Botanical Name : Cirsium setosum
Family : Compositae
Genus : Cirsium
Synonyms : Breea segetum – (Bunge.)Kitam.,Breea setosum – (M.Bieb.)Kitam.,Cirsium segetum – Bunge.,Serratula setosa – Willd.Breea arvensis, Cirsium incanum, Cirsium arvense var. vestitum, Cirsium arvense var. mite, Cirsium arvense var. integrifolium, Cirsium arvense var. horridum, Cirsium arvense var. argenteum, Carduus arvensis, Breea incana, Serratula arvensis
Species : Cirsium arvense
Habitat : E. Asia – China, S. Japan, Korea, Manchuria. Edges of fields and streams. Mountain slopes, by rivers, water lands and farmlands at elevations of 100 – 2700 metres throughout
Perennial growing to 0.5m.
It is hardy to zone 0. The flowers are dioecious (individual flowers are either male or female, but only one sex is to be found on any one plant so both male and female plants must be grown if seed is required) and are pollinated by Bees, flies, Lepidoptera (Moths & Butterflies), beetles. The plant is self-fertile.
The plant prefers light (sandy), medium (loamy) and heavy (clay) soils. The plant prefers acid, neutral and basic (alkaline) soils. It cannot grow in the shade. It requires moist soil.
There is a difference amongst botanists as to how this species should best be treated. In the Flora of China it is treated as one aggregate species, but in the Flora of Japan it is split into two distinct species and moved to a different genus as Breea segetum and Breea setosum. The plant has wide-ranging roots that send up adventitious shoots and so it has the potential to become an invasive plant in areas to which it is introduced. This species is dioecious, male and female plants must be grown if seed is required. The following notes are based on the general needs of the genus. An easily grown plant, succeeding in any ordinary garden soil in a sunny position.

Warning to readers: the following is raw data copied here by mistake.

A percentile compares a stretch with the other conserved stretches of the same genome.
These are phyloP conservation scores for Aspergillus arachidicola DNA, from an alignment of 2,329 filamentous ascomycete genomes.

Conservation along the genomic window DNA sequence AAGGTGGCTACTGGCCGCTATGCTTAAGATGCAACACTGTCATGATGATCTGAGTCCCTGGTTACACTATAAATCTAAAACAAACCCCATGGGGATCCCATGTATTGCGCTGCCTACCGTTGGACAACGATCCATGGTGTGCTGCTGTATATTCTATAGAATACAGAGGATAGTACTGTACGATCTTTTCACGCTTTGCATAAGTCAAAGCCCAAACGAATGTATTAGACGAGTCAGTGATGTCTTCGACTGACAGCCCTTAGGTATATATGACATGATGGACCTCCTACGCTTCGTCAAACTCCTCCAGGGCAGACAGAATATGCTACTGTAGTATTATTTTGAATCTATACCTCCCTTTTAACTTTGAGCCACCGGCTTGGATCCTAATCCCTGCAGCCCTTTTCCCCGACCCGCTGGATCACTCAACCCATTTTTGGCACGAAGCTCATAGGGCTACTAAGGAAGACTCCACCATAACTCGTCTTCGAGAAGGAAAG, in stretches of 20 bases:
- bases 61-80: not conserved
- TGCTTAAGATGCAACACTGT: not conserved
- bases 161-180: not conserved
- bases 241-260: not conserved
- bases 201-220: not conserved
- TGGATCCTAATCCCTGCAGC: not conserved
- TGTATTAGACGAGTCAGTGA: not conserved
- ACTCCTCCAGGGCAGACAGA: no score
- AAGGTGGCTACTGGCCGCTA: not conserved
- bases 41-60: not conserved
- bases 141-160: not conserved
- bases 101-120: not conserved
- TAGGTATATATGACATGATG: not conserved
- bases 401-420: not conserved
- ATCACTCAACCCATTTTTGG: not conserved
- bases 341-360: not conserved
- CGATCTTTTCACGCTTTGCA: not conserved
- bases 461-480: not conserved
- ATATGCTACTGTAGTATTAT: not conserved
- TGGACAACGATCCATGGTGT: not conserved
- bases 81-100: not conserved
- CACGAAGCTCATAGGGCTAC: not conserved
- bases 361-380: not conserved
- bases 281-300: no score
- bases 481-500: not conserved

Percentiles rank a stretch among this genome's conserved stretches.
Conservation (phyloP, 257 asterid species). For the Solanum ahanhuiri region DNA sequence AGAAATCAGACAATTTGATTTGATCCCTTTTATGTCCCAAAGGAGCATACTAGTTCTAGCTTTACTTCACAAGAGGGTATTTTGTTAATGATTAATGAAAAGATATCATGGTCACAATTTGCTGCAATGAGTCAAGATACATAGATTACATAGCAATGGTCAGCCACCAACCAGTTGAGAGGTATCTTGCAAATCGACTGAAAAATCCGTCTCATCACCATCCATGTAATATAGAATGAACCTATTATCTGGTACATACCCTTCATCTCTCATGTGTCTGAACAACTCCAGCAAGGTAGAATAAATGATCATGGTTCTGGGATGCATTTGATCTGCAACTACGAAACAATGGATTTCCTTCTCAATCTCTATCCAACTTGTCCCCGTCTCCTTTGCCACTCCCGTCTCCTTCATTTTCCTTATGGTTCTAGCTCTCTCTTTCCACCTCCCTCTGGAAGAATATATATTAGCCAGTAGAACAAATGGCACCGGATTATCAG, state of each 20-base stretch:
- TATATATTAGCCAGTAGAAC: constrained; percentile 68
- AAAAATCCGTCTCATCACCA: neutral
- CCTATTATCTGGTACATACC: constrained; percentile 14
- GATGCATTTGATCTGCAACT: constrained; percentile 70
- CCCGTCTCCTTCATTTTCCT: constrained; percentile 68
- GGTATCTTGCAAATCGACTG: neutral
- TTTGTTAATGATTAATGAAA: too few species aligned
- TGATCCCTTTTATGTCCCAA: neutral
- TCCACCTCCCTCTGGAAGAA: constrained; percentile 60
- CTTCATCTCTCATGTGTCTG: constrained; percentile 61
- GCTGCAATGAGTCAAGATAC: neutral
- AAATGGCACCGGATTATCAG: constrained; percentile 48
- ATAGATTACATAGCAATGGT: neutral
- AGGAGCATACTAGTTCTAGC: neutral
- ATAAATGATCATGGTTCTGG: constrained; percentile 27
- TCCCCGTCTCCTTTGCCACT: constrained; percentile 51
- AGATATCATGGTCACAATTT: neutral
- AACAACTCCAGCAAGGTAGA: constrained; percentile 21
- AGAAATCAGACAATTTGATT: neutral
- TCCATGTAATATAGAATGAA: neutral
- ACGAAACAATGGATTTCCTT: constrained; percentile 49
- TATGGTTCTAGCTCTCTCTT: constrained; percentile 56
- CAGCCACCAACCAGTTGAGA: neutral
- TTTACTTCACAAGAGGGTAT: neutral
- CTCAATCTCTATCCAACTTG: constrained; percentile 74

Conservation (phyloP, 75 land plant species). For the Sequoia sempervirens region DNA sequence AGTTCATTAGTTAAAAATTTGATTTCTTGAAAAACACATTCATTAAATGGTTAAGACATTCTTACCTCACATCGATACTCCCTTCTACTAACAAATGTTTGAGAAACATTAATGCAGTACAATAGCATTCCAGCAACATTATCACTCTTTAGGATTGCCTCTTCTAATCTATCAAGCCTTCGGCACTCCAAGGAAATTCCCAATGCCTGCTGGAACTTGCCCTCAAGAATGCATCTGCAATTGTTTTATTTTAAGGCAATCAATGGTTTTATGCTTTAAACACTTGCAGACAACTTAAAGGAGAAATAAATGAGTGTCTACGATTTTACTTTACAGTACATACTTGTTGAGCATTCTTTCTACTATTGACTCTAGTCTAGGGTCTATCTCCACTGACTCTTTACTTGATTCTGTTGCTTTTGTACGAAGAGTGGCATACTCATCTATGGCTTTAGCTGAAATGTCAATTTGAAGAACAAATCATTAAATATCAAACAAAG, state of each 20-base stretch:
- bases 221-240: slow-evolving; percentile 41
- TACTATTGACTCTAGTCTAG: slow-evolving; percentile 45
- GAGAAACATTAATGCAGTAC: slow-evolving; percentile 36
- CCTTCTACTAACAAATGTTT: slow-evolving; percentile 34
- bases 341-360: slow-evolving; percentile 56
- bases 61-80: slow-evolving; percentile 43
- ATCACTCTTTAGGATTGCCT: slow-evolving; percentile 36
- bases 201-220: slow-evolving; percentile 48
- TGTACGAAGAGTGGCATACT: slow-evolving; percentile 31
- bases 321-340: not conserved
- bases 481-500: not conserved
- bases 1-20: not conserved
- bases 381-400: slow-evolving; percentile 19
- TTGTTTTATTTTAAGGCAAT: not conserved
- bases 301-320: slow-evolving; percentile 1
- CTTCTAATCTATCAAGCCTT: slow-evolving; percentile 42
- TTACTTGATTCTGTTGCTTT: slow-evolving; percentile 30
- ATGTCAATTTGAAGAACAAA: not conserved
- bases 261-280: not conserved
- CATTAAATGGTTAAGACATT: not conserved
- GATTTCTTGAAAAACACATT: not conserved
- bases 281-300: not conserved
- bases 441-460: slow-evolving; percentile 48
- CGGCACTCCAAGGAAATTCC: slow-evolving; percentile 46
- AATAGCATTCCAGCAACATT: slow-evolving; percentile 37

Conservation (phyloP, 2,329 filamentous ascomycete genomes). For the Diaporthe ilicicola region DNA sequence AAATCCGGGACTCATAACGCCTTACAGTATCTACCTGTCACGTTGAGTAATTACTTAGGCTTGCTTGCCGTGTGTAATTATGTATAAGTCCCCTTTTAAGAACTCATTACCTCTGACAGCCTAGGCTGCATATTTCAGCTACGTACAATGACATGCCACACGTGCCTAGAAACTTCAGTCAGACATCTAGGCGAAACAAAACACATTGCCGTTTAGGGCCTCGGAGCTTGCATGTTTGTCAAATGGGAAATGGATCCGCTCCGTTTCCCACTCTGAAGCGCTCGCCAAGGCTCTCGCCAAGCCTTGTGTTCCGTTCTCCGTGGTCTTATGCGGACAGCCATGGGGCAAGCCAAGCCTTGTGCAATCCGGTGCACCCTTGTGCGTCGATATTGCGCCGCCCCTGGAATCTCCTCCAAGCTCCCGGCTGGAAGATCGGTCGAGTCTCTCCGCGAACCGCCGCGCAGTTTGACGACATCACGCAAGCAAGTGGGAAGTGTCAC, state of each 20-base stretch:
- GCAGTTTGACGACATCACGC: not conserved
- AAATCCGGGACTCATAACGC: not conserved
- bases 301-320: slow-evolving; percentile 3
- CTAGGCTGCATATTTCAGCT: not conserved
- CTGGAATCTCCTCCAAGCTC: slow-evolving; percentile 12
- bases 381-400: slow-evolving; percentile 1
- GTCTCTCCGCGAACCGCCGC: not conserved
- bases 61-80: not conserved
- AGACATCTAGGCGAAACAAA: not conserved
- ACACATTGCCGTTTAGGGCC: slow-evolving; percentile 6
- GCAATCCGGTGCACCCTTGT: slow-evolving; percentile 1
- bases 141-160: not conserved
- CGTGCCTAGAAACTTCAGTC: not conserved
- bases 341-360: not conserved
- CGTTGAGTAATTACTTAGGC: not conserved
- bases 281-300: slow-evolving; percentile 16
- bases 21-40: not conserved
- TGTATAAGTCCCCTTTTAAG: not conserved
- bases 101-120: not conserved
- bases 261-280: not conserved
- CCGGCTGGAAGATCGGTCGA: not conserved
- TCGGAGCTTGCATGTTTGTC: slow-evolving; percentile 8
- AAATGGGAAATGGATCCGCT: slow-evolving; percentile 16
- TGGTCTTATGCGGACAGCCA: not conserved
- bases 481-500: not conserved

Edible Parts: Leaves.
Young leaves – cooked.
The whole plant is antipyretic, depurative and haemostatic. It resolves clots and is used in the treatment of haemoptysis, haematemesis, metrorrhagia, boils and carbuncles and traumatic bleeding.
The seed of all species of thistles yields a good oil by expression. No details of potential yields etc are given.
Disclaimer:The information presented herein is intended for educational purposes only. Individual results may vary, and before using any supplements, it is always advisable to consult with your own health care provider.